FaceOnFire: A Girl's Guide to Perimenopause











{September 16, 2011}   Missoni Madness

Yes, I’m late to the party on this one, but I needed three full days to recover from the trauma that was the Missoni for Target line’s opening day.

Call it retail therapy gone bad. Really bad.

It all started with a picture of a hat in a magazine. Not just any hat, but a gloriously retro, Studio 54-esque brown felt floppy number with a band bearing the signature Missoni chevron design. Oh, how I coveted that hat. I had visions of myself in my new, dark-wash Hot-After-40 jeans (see previous post) wearing an as-yet-undetermined top and sporting that fabulous flasback-to-the-70s hat. The magazine blurb tantalizingly announced the pending arrival of the Missoni for Target line, in stores on September 13.

So Tuesday morning, I threw caution to the smoggy L.A. wind and invented a not-too-lame excuse for skipping my standing Tuesday morning networking meeting (a girl’s gotta work, but not when Missoni’s at Target). Off to my friendly neighborhood Target store I went, dutifully arriving at 8:15, expecting to be one of the few early arrivals on a weekday morning.

A little aside – I’m the kind of gal who avoids Black Friday sales and does her Christmas shopping in August, only because there’s nothing I hate more than overflowing parking lots and masses of wild-eyed, frothing-at-the-mouth bargain hunters. Let’s just say that the parking lot at Target on Tuesday morning was the real-life embodiment of my worst nightmare. You’d think it was 9 p.m. on December 24.

Undaunted, I pulled into the first available parking stall, oh, about a mile from the store entrance. It was a veritable 5K race from the parking lot to the front door, run by women between the ages of 30 and 55 eyeing each other suspiciously and trying not too discreetly to beat everyone else inside.

The warehouse-huge store was void of human life except for the massive, writhing cluster of women surrounding a giant “Missoni for Target” sign in the women’s clothing section. From a distance, I saw chevron-patterned sweaters flying over a cacophony of excitable chatter. Like hyenas at the site of a kill, women pushed carts piled high with Missoni merchandise, circling the few racks of the Italian design house’s togs, waiting for scraps to be dropped or left behind. By the time I was able to elbow my way through the feeding frenzy, the racks were empty, like a carcass picked to the bone. The only thing left: a row of puke-green corduroy coats with a hot-pink lining. And yes, they were as unappetizing as they sound.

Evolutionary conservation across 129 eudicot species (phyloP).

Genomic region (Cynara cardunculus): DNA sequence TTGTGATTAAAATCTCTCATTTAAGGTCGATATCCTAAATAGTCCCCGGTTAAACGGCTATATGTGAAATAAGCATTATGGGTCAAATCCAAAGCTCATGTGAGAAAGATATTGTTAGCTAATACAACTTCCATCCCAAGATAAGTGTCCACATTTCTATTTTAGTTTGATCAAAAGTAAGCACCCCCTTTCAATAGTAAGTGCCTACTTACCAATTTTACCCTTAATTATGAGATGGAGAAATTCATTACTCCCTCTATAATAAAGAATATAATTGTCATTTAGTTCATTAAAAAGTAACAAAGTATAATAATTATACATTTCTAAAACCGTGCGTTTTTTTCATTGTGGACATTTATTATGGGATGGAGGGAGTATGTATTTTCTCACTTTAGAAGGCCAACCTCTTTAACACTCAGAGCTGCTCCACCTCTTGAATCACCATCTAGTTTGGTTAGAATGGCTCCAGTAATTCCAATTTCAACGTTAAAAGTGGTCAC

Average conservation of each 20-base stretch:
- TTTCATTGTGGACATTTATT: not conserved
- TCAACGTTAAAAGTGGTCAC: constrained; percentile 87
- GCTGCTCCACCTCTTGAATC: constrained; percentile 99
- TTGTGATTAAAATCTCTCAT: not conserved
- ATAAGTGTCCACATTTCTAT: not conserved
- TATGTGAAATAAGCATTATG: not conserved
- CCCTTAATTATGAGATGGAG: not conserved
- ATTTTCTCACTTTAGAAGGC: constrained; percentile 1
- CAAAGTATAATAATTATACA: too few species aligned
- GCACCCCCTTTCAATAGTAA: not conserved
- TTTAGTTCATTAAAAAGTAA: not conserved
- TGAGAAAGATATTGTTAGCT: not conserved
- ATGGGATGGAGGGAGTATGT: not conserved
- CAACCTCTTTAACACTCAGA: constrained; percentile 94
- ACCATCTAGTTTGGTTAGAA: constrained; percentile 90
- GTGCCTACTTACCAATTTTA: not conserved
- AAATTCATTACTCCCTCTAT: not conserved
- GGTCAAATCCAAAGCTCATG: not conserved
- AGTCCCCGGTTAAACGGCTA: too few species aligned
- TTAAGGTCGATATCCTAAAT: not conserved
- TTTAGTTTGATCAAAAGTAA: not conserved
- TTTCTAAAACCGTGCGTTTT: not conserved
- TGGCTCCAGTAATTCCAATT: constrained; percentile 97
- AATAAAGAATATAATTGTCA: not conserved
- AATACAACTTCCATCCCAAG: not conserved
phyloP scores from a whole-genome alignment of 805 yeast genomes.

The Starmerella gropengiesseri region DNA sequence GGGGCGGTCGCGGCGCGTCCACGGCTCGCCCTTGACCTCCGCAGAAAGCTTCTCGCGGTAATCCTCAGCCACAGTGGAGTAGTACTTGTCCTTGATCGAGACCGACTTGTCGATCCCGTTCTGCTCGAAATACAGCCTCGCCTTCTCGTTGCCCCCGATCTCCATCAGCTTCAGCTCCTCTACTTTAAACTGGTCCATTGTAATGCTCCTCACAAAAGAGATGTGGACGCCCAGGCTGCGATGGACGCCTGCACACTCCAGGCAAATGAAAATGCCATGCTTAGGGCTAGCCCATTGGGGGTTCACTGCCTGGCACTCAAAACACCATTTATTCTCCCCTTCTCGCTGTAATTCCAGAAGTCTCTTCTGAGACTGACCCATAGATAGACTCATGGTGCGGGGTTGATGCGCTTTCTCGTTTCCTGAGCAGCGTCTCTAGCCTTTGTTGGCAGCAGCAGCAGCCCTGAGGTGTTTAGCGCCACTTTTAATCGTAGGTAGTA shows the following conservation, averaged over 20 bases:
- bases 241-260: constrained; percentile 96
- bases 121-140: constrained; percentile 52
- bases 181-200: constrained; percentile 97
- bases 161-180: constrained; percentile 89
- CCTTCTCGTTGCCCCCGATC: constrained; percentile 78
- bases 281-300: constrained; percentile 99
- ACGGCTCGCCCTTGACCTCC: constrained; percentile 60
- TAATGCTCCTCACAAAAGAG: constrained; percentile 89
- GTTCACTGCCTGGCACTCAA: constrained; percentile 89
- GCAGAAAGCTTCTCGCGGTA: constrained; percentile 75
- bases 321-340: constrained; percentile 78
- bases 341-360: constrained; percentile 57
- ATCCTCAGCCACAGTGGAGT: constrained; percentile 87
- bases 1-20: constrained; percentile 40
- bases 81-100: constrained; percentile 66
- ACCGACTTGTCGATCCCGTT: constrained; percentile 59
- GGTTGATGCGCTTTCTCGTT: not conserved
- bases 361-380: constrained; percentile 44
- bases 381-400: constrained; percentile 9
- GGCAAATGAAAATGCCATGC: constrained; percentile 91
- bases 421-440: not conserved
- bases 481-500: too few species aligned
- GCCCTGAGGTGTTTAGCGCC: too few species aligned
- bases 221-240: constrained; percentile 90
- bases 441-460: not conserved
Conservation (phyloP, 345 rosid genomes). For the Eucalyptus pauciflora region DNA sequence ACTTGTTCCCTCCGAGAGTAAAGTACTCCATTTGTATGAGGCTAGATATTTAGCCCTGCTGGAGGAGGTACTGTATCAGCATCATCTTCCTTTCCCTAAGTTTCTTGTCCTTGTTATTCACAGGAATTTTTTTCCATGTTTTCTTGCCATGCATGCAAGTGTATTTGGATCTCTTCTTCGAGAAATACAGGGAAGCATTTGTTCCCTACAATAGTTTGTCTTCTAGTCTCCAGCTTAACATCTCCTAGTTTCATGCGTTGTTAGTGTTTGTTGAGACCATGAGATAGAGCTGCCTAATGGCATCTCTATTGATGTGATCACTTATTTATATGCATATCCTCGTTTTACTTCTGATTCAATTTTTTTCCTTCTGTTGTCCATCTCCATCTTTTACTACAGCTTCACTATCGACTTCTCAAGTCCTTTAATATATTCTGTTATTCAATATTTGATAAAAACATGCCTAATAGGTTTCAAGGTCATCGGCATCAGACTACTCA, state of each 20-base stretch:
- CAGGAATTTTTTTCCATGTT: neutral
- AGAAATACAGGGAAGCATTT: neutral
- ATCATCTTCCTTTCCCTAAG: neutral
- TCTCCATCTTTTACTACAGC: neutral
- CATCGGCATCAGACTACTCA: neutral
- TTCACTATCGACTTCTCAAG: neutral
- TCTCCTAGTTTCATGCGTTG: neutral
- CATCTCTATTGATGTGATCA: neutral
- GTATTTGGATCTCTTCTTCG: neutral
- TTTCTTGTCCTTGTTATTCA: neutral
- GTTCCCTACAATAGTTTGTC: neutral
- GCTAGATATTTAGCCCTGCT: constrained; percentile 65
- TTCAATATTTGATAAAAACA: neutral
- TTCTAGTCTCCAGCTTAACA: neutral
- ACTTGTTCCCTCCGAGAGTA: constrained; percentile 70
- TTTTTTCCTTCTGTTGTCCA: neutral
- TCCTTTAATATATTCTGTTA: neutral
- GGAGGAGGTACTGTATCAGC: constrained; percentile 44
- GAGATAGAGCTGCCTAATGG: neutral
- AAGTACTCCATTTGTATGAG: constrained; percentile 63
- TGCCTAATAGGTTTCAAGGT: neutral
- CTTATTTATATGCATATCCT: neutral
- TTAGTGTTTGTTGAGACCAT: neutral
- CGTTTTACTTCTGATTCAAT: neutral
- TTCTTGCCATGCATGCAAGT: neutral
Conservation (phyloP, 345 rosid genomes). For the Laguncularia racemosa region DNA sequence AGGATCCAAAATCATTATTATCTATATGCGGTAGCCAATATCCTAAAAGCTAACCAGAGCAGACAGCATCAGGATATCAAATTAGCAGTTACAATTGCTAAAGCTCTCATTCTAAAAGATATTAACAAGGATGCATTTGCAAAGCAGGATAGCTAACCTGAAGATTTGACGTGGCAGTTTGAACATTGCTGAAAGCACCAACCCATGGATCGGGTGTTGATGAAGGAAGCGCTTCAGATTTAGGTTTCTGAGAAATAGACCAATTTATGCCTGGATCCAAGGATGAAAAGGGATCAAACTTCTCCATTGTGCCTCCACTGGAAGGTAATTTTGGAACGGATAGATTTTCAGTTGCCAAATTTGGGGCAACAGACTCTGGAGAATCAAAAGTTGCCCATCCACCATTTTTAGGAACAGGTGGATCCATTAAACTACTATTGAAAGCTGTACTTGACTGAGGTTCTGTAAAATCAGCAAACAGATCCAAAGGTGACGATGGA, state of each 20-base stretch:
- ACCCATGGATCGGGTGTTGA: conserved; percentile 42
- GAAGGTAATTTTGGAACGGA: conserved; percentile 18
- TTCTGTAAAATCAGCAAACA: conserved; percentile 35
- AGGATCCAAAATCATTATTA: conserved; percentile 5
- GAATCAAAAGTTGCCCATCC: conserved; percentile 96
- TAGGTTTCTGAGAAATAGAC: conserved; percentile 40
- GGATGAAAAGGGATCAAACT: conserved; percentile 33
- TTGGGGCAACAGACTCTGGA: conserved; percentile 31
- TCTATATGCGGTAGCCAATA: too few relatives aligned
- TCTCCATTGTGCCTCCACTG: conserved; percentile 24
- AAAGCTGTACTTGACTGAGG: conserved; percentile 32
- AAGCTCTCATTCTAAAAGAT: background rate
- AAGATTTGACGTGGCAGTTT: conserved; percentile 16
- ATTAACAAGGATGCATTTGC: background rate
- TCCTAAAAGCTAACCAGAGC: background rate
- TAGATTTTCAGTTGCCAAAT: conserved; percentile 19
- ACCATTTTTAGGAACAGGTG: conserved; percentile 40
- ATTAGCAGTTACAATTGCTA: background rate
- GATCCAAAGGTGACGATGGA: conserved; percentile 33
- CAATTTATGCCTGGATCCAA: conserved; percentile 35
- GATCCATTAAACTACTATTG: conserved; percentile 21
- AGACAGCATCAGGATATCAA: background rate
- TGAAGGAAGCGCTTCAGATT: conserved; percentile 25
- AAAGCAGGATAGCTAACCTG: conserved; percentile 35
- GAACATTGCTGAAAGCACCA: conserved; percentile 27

Overcome by a hormonal cocktail of frustration with an anger chaser, I did an about face and quick-timed it back to the car. Speeding along surface streets, I steered toward the next-closest Target, this one in a slightly less tony area than the first store.

Sure enough, there were a few more items left on the racks, but the cart-pushing Vultures in Lipstick were still a force to be reckoned with here. Besides the vomit-hued coats, the racks held one size medium miniskirt, a size large chevron-patterned clothing object (It’s a tunic! It’s a dress! No, wait – it’s just plain ugly!) and six black-and-white patterned t-shirts that would look good only if you were a mullet-haired 1980s dude with a mustache and  Sergio Valente man jeans. Really, Margherita?

What can I say. I felt defeated. Shoulders slumped, I headed to the pharma section to find contact lens solution. Pushing my cavernously empty shopping cart, I glimpsed hopefully at the handbag section on the way, hoping that a tote or wallet had been overlooked by the bargain-hunting packs of she-wolves. Nothing.

But right before I hit the greeting card section, something caused me to turn toward the right and that was when I saw it. Alone, on a near-scavenged Missoni accessories rack, was the hat. MY hat. Standing hungrily in front of the display, a Missoni Maniac in a tired velour jogging suit was blocking the display with her giant red shopping cart, picking over and examining all the Missoni wear she had presumably just grabbed off the rack by the armful and shoved into the cart. It was now or never. Abandoning my own pathetically empty cart, I reached over her with a bold, “Excuse me,” and grabbed the hat. She glared at me, adopting a fiercely protective stance over her cart, like a velour-clad mommy vulture hovering over her progeny.

Straight to the cash register I went, feeling like Charlie with his golden ticket.

The irony, dear reader, that I engaged in a bit of carrion-feeding behavior is not lost on me. Bargain shopping can bring out the worst in us, which is why I avoid it altogether. Was it worth it? I do love my hat, but next time the only place I’ll park is in front of the computer for the online site opening.

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